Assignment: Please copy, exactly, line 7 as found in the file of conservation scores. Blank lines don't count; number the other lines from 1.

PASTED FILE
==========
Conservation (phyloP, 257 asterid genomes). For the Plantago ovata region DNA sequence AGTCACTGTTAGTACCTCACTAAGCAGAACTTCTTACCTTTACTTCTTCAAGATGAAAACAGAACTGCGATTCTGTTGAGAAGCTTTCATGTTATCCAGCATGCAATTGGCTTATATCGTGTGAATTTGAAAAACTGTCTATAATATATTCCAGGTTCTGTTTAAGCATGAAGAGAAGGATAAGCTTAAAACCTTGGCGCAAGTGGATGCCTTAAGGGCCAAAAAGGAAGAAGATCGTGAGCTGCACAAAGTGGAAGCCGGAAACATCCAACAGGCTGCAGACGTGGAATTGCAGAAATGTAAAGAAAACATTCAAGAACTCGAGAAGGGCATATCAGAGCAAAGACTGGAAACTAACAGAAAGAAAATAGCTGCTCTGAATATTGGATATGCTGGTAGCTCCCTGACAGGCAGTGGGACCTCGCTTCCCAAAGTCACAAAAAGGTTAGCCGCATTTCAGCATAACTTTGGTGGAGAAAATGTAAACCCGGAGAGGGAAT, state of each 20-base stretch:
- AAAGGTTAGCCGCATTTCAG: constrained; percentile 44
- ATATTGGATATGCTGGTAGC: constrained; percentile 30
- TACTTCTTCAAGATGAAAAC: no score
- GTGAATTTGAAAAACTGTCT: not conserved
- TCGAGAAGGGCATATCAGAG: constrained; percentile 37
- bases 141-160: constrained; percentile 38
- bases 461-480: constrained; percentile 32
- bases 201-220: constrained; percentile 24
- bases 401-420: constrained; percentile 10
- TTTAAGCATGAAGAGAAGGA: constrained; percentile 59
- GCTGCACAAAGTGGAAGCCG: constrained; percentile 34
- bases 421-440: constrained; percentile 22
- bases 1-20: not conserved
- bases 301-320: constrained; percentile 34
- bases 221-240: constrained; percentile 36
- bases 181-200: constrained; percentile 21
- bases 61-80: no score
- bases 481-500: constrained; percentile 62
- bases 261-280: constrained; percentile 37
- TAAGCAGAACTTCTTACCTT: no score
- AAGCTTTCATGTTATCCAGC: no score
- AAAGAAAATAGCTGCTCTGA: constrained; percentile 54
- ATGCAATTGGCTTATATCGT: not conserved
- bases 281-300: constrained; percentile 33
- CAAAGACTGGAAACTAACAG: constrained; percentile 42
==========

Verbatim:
- bases 141-160: constrained; percentile 38